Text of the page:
What I love about the next genus of southern African plants I want to share with you, Pelargonium, is their variety. Some grow upright, some trail. Some have scented leaves, some do not but make up for this with spectacular flowers. Some are chunky and robust, others, like velvety petalled P. sidoides are dainty and delicate. Carried on a long slim stem shooting out at a 90 degree angle from the crinkly three lobed leaves, are asymmetric umbels of four or five petal flowers in a shade of deep magenta. This plant is usually displayed in the Garden House in Mrs Child’s Flower Garden at Osterley. I bought one last autumn to use as a stock plant and repotted a couple of the leaf clusters, which were almost like runners, in gritty compost before overwintering them in the vertical cold frame. Now respectable sized plants, I have planted one in a large terracotta pot with another Osterley acquisition, Dianthus caryophyllus. On one of the last Osterley Fridays before lockdown when it was too wet to work in the garden, we spent a very pleasant afternoon in the new potting shed pricking out seedlings, including this ‘pink’. We were given permission to take the surplus seedlings to prick out at home. The fine greyish blue leaves already contrast well with the rounded leaves of the Pelargonium and I hope that when the dark red almost black Dianthus flowers appear they will complement the Pelargonium’s dark hued blooms.
My other Pelargoniums are less unusual, and can be categorised as annual bedding. I bought them as small plugs which were delivered in April. I chose both zonal and ivy-leaved cultivars, ‘Pink Passion’ and ‘Supreme White’ respectively. Both have pale pink flowers and I’ve planted them in the Ecopot window boxes I installed last summer. Like the Agapanthus, they relish the south facing aspect and I’ve blended them with two other southern African flowers, Felicia and Bacopa topia (Chaenostoma cordatum ‘Snowflake’).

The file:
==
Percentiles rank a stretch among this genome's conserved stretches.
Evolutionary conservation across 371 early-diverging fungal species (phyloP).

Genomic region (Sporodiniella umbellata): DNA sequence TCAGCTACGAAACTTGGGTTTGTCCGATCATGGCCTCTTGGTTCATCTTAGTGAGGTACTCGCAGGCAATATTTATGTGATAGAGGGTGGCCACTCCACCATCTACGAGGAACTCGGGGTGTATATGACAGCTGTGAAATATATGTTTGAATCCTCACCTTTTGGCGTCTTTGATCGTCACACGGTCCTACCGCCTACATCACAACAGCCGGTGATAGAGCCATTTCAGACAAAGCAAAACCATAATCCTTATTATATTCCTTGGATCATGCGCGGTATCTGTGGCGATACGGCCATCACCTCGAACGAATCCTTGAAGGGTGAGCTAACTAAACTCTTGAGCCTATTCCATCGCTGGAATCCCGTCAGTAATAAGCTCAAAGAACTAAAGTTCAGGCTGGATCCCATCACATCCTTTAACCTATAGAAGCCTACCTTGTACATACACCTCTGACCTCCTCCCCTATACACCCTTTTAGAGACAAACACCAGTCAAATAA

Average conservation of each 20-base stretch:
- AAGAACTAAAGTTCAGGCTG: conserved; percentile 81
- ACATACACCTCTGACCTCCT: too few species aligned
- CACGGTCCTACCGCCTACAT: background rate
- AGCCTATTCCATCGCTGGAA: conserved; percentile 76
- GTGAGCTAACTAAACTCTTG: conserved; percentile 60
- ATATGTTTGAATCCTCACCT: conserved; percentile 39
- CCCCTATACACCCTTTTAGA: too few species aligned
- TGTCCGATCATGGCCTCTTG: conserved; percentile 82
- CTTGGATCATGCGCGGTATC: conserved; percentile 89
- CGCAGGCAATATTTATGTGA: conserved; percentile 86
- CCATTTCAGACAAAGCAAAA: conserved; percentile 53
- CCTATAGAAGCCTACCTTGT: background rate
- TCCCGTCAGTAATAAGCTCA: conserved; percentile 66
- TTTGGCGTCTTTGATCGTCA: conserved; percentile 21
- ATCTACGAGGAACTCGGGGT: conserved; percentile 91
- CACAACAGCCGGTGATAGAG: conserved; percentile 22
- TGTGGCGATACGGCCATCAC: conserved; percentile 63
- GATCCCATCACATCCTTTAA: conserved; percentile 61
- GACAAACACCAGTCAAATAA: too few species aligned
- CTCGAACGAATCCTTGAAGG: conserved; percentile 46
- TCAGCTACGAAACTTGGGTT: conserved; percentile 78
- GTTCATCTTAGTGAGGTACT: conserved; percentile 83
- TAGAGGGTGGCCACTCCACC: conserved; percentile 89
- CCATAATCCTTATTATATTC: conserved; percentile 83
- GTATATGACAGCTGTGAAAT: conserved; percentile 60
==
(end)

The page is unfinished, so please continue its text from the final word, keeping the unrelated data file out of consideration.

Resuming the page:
There were other excess other seedlings to bring home from Osterley that day, several of which I pricked out and labelled (wrongly as it turned out) Rocky Mountain Columbine, Aquilegia coerulea. I began to realise my mistake when the true leaves developed into a pointed ovate shape and then the stem began to demonstrate distinctly climbing and clinging tendencies. For a while I thought I was nurturing some form of cucumber until today when by some wonderful serendipity, the first flowers emerged and I recognised it immediately as Black-eyed Susan, Thunbergia alata. a plant from Tropical Africa! It is one of the first flowers I grew myself when I made a container garden around the window of my first flat, a tiny studio in London. The flat was on the top floor of the building and a wooden ladder in front of the window led from the valley behind the parapet on the facade of the building to the top of the parapet. I trained a Thunbergia to grow up one side of the ladder and can remember being really happy at the effect I achieved.
I’m returning to Osterley next Friday, the gardens having reopened a couple of weeks ago, and shall be asking at what stage the seedlings I pricked out that winter’s afternoon were discovered to have been mis-labelled. More importantly though I shall be seeing the gardens, and some colleagues, after an absence of almost four months. I can’t wait.